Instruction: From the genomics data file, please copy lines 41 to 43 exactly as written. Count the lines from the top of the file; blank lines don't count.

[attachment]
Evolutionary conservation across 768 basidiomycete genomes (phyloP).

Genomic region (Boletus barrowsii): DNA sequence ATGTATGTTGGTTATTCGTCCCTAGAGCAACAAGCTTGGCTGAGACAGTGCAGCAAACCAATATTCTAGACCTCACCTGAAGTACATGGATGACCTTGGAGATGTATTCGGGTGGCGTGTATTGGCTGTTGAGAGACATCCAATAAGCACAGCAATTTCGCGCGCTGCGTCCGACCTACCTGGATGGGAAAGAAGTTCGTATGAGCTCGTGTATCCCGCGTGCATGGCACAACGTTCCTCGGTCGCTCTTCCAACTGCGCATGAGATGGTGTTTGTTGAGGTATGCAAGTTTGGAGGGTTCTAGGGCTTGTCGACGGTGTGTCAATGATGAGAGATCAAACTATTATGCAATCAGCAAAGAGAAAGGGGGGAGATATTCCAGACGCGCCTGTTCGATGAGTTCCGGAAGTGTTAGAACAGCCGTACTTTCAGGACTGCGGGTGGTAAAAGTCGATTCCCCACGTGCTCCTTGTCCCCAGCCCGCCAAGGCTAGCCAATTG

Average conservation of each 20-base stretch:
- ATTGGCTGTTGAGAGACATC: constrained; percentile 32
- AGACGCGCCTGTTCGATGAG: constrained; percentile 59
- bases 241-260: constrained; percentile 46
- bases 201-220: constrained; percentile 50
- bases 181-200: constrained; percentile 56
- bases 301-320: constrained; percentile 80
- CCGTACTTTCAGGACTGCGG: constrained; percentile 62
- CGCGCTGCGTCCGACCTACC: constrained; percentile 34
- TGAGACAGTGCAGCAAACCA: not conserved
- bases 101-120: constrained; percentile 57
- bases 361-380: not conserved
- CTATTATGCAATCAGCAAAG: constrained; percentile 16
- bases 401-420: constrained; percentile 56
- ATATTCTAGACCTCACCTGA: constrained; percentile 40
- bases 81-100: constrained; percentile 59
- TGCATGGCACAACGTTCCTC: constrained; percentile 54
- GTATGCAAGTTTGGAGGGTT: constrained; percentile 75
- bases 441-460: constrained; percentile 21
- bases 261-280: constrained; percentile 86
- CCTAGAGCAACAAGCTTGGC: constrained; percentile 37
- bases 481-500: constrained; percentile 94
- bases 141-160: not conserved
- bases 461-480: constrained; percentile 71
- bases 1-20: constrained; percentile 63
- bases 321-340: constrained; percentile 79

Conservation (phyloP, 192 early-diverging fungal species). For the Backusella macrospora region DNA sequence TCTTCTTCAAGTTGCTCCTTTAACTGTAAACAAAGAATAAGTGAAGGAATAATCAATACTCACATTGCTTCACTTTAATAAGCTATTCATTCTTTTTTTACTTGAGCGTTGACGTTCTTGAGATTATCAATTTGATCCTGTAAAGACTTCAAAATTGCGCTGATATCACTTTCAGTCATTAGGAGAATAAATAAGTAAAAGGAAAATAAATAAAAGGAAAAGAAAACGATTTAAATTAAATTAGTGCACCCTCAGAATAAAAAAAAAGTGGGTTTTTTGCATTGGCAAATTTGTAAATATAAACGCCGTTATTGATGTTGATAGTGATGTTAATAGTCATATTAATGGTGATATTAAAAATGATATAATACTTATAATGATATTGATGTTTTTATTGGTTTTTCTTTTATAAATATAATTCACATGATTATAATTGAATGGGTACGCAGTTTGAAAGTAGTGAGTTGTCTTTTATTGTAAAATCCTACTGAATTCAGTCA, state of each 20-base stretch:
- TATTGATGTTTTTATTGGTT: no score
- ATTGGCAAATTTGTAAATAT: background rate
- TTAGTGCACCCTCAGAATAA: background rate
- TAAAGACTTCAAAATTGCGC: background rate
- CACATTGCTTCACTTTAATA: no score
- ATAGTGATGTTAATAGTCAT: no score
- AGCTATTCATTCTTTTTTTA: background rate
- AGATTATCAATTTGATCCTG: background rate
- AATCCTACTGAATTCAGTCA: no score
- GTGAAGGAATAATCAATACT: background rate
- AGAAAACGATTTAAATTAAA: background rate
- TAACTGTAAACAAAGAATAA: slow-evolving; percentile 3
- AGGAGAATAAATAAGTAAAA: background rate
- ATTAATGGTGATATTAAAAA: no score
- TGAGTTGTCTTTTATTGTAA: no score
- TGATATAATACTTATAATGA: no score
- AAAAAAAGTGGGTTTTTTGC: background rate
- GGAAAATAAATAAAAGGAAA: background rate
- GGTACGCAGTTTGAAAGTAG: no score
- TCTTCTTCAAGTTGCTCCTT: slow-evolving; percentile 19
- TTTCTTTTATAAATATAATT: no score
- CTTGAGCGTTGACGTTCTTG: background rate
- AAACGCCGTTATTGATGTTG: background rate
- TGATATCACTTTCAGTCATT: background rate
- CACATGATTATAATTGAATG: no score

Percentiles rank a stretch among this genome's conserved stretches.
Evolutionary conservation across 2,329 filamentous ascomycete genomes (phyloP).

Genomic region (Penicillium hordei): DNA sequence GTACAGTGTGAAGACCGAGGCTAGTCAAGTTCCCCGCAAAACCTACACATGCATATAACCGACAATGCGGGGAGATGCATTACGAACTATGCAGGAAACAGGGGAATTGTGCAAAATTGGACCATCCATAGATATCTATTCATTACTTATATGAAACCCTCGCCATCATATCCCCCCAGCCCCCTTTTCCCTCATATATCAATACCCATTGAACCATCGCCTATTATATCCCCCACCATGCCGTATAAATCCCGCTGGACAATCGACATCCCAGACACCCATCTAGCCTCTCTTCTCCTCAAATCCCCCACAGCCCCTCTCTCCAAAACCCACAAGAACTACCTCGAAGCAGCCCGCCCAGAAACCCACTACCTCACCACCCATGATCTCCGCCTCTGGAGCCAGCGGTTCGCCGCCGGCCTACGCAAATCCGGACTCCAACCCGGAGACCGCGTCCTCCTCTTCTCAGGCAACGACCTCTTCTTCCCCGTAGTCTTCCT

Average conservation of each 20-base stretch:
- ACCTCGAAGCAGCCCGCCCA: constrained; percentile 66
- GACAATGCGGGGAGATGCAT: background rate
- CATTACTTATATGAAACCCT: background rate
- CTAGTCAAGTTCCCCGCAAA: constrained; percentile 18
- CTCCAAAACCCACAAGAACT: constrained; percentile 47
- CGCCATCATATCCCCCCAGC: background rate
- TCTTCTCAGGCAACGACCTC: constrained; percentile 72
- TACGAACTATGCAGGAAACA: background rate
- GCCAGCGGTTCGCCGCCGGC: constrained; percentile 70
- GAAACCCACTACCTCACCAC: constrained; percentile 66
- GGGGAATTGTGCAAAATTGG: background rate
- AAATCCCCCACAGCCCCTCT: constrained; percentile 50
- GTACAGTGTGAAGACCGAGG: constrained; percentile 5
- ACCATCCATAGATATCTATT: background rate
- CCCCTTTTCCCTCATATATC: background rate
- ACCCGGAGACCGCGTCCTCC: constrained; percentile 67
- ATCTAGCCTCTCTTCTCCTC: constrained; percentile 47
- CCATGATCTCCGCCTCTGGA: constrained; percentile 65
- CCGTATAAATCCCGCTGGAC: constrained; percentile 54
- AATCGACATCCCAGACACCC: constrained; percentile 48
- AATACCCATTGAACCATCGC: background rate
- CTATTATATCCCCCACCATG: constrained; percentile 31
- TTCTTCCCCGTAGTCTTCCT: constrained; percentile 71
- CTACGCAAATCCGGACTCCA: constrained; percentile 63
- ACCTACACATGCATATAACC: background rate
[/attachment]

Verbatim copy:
- TAACTGTAAACAAAGAATAA: slow-evolving; percentile 3
- AGGAGAATAAATAAGTAAAA: background rate
- ATTAATGGTGATATTAAAAA: no score